I thought a referendum was held four years ago called a contract ratification vote ?
    Not addressed is which schools have such a short day? It sure isn’t the High Schools
    So who will be allowed to vote for this longer day.
    If the teachers of Chicago allow themselves to be used like this then all hope
    Of improvement for the kids will be gone. A concurrent strike vote should accompany
    Any referendum on a longer day.

  • In reply to rbusch:

    There is no question that going to a city wide referendum is dangerous for the union, but sitting and getting picked off maybe is far more dangerous for the survival of the CTU. Teachers I think now do realize that SB7 will force a longer school day next year for sure, so the waiver votes are much more complex.

    One of my relatives is a teacher in Wisconsin in a small town, he opposed the law there and went to Madison to protest along with many of his fellow teachers. He even knows the words to Solidarity Forever. But public sector workers lost big time and now the law is in full effect. This year the school district cut all paid vacation days for teachers for both the Spring and Winter breaks, they are now unpaid days. The union can't do much for teachers any more so he has told me he will not fight for re-certification for his local nor are any of the other teachers in his school. Because of the Wisconsin law the union at his school that still formally exists can't get dues paid by deduction and no teachers are paying dues and no one from the Wisconsin Education Association is really attempting to collect them. The situation CTU members face could be far worse than the situation they are in now.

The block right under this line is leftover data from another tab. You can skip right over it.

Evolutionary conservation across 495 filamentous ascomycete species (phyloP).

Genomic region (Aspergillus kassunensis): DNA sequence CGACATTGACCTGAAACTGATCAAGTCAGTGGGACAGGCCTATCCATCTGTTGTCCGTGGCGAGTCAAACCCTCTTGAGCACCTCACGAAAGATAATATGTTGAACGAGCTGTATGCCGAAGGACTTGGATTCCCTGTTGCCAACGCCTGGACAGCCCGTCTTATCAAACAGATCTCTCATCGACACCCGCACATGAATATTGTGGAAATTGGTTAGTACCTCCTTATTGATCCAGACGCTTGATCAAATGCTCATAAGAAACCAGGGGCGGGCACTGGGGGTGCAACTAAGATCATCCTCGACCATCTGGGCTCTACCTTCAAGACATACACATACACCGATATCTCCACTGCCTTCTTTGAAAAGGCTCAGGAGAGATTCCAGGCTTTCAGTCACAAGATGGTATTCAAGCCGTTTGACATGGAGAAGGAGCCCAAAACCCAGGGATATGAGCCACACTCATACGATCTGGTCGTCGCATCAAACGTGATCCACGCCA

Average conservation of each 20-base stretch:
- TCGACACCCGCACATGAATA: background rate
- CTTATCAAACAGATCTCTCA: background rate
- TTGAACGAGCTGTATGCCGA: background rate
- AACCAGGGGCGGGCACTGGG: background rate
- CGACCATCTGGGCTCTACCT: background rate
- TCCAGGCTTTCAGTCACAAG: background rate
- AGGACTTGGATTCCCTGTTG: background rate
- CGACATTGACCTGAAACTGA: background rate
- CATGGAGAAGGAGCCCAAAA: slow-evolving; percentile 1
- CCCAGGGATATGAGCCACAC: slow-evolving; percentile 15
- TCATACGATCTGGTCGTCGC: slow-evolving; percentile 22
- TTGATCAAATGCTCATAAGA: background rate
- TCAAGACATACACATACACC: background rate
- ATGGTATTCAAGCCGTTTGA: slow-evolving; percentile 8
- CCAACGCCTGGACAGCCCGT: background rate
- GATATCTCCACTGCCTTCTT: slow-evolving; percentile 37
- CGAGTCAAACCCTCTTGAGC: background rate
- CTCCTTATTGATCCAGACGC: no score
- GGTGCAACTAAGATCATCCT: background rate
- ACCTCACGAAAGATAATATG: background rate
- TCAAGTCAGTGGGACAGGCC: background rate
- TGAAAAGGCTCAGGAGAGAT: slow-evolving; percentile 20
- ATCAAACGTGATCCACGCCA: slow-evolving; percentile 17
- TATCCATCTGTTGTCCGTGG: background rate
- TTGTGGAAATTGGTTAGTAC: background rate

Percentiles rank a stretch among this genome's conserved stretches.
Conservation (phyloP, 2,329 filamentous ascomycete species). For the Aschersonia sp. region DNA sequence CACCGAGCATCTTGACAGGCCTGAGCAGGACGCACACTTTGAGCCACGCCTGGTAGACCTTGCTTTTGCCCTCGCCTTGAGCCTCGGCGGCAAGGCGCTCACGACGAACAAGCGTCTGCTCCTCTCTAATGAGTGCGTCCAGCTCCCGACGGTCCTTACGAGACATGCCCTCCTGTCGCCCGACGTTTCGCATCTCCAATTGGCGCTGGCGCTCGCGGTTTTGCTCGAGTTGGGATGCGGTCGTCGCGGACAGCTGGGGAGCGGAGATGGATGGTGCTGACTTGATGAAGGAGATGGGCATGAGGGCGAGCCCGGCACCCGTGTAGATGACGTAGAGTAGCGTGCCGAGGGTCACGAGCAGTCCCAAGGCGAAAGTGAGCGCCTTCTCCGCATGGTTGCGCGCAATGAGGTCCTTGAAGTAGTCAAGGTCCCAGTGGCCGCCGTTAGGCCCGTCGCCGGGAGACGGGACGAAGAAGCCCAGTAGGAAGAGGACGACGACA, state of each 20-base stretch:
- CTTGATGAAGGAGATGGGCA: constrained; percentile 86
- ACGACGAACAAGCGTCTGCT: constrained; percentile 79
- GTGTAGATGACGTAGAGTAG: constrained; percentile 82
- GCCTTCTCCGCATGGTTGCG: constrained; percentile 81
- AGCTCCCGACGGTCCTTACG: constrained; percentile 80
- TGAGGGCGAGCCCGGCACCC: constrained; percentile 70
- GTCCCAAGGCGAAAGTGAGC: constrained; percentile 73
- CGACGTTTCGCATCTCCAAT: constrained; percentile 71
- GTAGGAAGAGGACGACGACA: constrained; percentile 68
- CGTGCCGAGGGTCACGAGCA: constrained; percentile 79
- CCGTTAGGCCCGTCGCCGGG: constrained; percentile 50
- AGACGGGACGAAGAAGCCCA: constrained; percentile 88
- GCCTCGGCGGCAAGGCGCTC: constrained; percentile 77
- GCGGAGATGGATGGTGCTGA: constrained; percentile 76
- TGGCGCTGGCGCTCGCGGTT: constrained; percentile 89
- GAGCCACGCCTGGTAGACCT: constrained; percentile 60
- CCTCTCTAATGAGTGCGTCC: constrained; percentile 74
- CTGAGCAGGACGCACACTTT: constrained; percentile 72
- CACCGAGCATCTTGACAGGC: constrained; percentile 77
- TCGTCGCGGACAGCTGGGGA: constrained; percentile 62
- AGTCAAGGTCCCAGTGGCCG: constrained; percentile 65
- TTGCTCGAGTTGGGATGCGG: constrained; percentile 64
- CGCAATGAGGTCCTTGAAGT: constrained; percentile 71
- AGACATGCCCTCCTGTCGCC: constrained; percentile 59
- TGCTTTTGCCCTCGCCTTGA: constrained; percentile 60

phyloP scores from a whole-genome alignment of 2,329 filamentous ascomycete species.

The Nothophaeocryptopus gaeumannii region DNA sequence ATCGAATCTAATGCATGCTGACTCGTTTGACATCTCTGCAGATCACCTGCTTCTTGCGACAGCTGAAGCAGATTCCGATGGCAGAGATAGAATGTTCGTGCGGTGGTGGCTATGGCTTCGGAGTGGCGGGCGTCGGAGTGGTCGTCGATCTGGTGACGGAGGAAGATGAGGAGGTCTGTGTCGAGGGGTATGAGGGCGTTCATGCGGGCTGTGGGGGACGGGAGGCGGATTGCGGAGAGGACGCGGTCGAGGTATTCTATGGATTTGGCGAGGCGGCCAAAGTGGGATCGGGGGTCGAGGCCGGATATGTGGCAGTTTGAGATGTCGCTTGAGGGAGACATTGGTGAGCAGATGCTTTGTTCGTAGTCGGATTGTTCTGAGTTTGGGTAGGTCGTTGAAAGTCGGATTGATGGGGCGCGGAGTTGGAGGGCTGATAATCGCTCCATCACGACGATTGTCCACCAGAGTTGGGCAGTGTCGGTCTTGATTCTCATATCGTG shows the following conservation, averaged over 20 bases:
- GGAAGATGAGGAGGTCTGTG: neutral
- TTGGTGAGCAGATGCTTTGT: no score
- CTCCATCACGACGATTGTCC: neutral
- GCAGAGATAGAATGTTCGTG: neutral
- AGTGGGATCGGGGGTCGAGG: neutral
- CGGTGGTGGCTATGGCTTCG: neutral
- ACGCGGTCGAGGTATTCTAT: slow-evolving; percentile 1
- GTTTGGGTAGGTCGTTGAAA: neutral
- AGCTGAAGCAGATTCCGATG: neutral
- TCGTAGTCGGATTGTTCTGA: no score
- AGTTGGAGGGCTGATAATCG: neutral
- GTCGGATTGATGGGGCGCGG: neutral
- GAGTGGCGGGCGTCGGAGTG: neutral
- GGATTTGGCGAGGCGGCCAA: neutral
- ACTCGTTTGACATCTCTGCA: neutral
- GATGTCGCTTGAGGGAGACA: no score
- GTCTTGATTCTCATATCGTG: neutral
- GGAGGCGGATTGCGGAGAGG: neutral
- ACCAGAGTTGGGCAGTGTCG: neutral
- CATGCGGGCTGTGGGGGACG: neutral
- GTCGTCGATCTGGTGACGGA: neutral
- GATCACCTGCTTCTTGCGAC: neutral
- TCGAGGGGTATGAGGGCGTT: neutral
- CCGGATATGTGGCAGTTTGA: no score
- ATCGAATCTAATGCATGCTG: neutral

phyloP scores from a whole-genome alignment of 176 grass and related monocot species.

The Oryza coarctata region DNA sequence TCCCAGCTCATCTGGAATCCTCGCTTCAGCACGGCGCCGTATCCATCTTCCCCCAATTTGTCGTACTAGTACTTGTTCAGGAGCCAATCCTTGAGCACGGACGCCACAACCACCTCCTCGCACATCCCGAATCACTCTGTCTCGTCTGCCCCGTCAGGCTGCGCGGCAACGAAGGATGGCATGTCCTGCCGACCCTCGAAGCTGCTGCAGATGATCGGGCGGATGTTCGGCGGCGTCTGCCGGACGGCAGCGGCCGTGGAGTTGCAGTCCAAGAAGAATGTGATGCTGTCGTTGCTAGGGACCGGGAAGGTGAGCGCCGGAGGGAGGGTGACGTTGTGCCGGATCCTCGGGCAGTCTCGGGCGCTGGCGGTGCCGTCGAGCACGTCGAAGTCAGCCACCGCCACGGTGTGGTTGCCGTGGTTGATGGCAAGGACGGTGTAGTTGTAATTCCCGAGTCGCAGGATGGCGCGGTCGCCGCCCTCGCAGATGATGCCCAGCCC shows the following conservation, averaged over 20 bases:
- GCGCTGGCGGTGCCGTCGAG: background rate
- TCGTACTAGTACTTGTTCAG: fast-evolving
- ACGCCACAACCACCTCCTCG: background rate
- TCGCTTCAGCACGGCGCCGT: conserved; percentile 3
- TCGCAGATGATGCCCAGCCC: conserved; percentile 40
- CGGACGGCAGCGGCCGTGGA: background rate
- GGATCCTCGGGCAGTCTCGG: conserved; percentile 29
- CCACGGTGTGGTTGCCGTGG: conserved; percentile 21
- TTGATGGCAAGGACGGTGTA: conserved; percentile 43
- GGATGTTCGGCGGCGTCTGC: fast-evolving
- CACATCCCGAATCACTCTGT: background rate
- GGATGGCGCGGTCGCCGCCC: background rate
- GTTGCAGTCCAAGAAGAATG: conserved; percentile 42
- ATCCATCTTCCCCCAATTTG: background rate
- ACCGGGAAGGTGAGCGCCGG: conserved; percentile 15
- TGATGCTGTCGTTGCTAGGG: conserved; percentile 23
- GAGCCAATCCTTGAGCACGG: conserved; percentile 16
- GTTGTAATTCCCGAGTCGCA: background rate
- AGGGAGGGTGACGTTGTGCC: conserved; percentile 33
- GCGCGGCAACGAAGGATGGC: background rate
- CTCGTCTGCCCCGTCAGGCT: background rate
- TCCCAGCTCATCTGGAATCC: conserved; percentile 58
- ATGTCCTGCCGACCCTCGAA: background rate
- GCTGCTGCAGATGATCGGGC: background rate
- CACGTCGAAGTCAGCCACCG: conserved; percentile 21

Rod Estvan

  • Pressure is coming at the principals from everywhere to have the teachers vote to extend. Our school has received calls from our School Chief, Jennifer Chatman's office, the Community Schools Initiative office (implying the CSI funds may be pulled if we don't do it), and a group of parents. Apparently Central Office people are going to the NCLB meetings telling the parents half-truths and urging them to demand this of the principal & teachers.